A coalition of federal and postal employees, numbering nearly nine million members, sent a letter to congressional leaders on Tuesday insisting that the final health care bill not include an excise tax on high-end insurance plans.
Sixteen unions penned the letter amidst increasingly tense negotiations between House and Senate leaders over how to structure the pay-for provision in the final health care bill. The Senate favors the tax, citing its benefits in reeling in health care costs. Approximately 190 House Democrats have signaled that they will oppose it out of concerns that it will unfairly hit working-class families.
The letter from the federal and postal employees frames the tax as both inequitable and potentially damaging to the prospects of recruiting future government employees. The groups write:
"While the excise tax is slated to be imposed on the insurers on so-called high cost plans, the tax will be passed on to enrollees in the form of higher premiums, co-pays or reduced benefits. [Blue Cross blue Shield] plans cover approximately 48 % of [Federal Employees Health Benefits Program] enrollees, or nearly 3.8 million Americans. Single enrollees would be subject to the effects of the tax in 2013, while families are hit in the third year. Including other, non-BC/BS plans, more than one-half of active and retired enrollees will face the effects of these taxes that accumulate to thousands of dollars in the middle to out years of the Senate-passed bill. Because we understand the value of all health care is counted towards the threshold amounts, enrollees with dental or vision coverage, or a Flexible Spending account, could reach the thresholds even sooner and feel the effects of this tax earlier.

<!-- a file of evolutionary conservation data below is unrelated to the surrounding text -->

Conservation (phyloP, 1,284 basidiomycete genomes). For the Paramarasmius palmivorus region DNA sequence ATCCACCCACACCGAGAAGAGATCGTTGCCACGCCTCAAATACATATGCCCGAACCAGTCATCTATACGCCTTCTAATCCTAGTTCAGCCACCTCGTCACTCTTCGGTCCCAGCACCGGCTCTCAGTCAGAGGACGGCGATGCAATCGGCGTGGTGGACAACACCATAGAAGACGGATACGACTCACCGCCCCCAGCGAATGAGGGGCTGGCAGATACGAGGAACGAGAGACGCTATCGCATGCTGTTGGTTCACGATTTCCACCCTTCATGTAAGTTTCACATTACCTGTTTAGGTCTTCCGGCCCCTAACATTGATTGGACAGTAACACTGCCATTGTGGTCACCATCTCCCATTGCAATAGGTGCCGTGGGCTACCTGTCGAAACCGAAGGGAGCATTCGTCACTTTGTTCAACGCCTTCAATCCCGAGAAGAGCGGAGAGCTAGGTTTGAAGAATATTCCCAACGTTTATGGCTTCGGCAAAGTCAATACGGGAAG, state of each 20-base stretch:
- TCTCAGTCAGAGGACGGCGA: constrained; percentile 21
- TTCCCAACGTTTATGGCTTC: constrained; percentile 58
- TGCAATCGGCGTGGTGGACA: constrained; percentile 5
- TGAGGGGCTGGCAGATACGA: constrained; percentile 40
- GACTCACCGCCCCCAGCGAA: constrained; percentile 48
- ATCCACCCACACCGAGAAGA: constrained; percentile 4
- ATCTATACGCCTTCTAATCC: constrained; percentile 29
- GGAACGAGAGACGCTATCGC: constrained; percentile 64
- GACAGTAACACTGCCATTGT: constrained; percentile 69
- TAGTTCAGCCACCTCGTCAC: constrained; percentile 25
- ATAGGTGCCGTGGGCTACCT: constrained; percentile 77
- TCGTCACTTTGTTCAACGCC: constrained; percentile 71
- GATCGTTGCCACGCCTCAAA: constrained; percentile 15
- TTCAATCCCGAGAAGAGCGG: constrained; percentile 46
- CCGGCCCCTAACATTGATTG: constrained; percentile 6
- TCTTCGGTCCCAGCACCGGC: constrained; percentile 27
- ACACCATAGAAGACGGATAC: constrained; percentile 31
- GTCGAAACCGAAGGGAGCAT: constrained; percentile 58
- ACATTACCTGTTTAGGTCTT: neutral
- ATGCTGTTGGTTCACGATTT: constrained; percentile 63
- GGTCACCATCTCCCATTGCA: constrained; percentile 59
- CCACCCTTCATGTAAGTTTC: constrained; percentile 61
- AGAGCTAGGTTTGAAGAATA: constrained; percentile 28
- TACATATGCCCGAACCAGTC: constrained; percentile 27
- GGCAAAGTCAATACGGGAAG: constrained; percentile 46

Characterizing this tax proposal as a "Cadillac tax" is a misnomer. It hits the average blue collar and white collar employee or annuitant. FEHBP insurers will simply reduce coverage and, as the taxes increase, a downward spiral towards less coverage will ensue, which is antithetical to health care reform's states purpose. Penalizing FEHBP enrollees with this tax is a huge disincentive to qualified applicants seeking federal or postal employment. It is bad for the government and bad policy overall.
The note to congressional leaders is the latest lobbying salvo by the labor community in opposition to the excise tax. Also on Tuesday, House Speaker Nancy Pelosi (D-Cali.) hosted several major union leaders to discuss their opposition to the provision.
The unions signing the letter are as follows:
American Federation of Government Employees
American Foreign Service Association
American Federation of State, County and Municipal Employees
American Postal Workers Union
Federal Managers Association
Laborers' International Union of North America
National Active and Retired Federal Employees Association
National Air Traffic Controller Association
National Association of Letter Carriers
National Association of Postal Supervisors
National Association of Postmasters of the United States
National League of Postmasters of the United States
National Postal Mail Handlers Union
National Rural Letter Carriers' Association
National Treasury Employees Union
Professional Aviation Safety Specialists